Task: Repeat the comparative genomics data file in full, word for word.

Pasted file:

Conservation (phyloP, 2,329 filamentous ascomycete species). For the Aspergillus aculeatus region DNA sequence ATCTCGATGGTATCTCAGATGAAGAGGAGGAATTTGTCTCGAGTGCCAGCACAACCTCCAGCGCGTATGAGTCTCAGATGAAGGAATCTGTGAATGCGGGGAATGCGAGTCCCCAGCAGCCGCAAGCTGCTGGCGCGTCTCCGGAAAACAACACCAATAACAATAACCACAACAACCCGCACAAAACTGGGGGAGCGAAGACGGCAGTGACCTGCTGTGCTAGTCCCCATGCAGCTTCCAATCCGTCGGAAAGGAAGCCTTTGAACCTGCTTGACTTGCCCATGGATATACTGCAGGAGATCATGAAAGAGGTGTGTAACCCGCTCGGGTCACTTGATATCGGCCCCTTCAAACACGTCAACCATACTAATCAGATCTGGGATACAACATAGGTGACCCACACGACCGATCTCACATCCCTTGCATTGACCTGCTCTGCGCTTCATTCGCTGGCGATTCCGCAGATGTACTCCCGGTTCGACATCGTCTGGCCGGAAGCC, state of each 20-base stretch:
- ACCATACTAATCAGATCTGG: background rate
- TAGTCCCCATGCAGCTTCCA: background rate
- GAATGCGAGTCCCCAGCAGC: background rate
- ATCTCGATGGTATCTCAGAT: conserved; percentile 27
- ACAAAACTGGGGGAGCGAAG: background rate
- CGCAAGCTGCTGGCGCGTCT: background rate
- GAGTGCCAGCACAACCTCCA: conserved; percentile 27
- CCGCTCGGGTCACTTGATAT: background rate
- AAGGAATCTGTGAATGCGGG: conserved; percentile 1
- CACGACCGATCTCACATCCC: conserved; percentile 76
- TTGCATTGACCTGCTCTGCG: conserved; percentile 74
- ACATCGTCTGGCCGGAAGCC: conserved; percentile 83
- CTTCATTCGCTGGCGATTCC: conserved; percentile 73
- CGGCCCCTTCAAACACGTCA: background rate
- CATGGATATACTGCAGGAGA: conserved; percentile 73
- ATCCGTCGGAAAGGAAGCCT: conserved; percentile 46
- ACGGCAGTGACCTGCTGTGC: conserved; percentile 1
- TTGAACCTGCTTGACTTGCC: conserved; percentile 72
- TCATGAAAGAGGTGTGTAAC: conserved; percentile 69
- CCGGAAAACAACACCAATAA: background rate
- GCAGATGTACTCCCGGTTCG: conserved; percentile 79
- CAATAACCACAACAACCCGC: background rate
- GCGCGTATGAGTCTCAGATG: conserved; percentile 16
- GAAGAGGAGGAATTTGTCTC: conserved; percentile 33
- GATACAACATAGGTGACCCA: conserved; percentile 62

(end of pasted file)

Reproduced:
Conservation (phyloP, 2,329 filamentous ascomycete species). For the Aspergillus aculeatus region DNA sequence ATCTCGATGGTATCTCAGATGAAGAGGAGGAATTTGTCTCGAGTGCCAGCACAACCTCCAGCGCGTATGAGTCTCAGATGAAGGAATCTGTGAATGCGGGGAATGCGAGTCCCCAGCAGCCGCAAGCTGCTGGCGCGTCTCCGGAAAACAACACCAATAACAATAACCACAACAACCCGCACAAAACTGGGGGAGCGAAGACGGCAGTGACCTGCTGTGCTAGTCCCCATGCAGCTTCCAATCCGTCGGAAAGGAAGCCTTTGAACCTGCTTGACTTGCCCATGGATATACTGCAGGAGATCATGAAAGAGGTGTGTAACCCGCTCGGGTCACTTGATATCGGCCCCTTCAAACACGTCAACCATACTAATCAGATCTGGGATACAACATAGGTGACCCACACGACCGATCTCACATCCCTTGCATTGACCTGCTCTGCGCTTCATTCGCTGGCGATTCCGCAGATGTACTCCCGGTTCGACATCGTCTGGCCGGAAGCC, state of each 20-base stretch:
- ACCATACTAATCAGATCTGG: background rate
- TAGTCCCCATGCAGCTTCCA: background rate
- GAATGCGAGTCCCCAGCAGC: background rate
- ATCTCGATGGTATCTCAGAT: conserved; percentile 27
- ACAAAACTGGGGGAGCGAAG: background rate
- CGCAAGCTGCTGGCGCGTCT: background rate
- GAGTGCCAGCACAACCTCCA: conserved; percentile 27
- CCGCTCGGGTCACTTGATAT: background rate
- AAGGAATCTGTGAATGCGGG: conserved; percentile 1
- CACGACCGATCTCACATCCC: conserved; percentile 76
- TTGCATTGACCTGCTCTGCG: conserved; percentile 74
- ACATCGTCTGGCCGGAAGCC: conserved; percentile 83
- CTTCATTCGCTGGCGATTCC: conserved; percentile 73
- CGGCCCCTTCAAACACGTCA: background rate
- CATGGATATACTGCAGGAGA: conserved; percentile 73
- ATCCGTCGGAAAGGAAGCCT: conserved; percentile 46
- ACGGCAGTGACCTGCTGTGC: conserved; percentile 1
- TTGAACCTGCTTGACTTGCC: conserved; percentile 72
- TCATGAAAGAGGTGTGTAAC: conserved; percentile 69
- CCGGAAAACAACACCAATAA: background rate
- GCAGATGTACTCCCGGTTCG: conserved; percentile 79
- CAATAACCACAACAACCCGC: background rate
- GCGCGTATGAGTCTCAGATG: conserved; percentile 16
- GAAGAGGAGGAATTTGTCTC: conserved; percentile 33
- GATACAACATAGGTGACCCA: conserved; percentile 62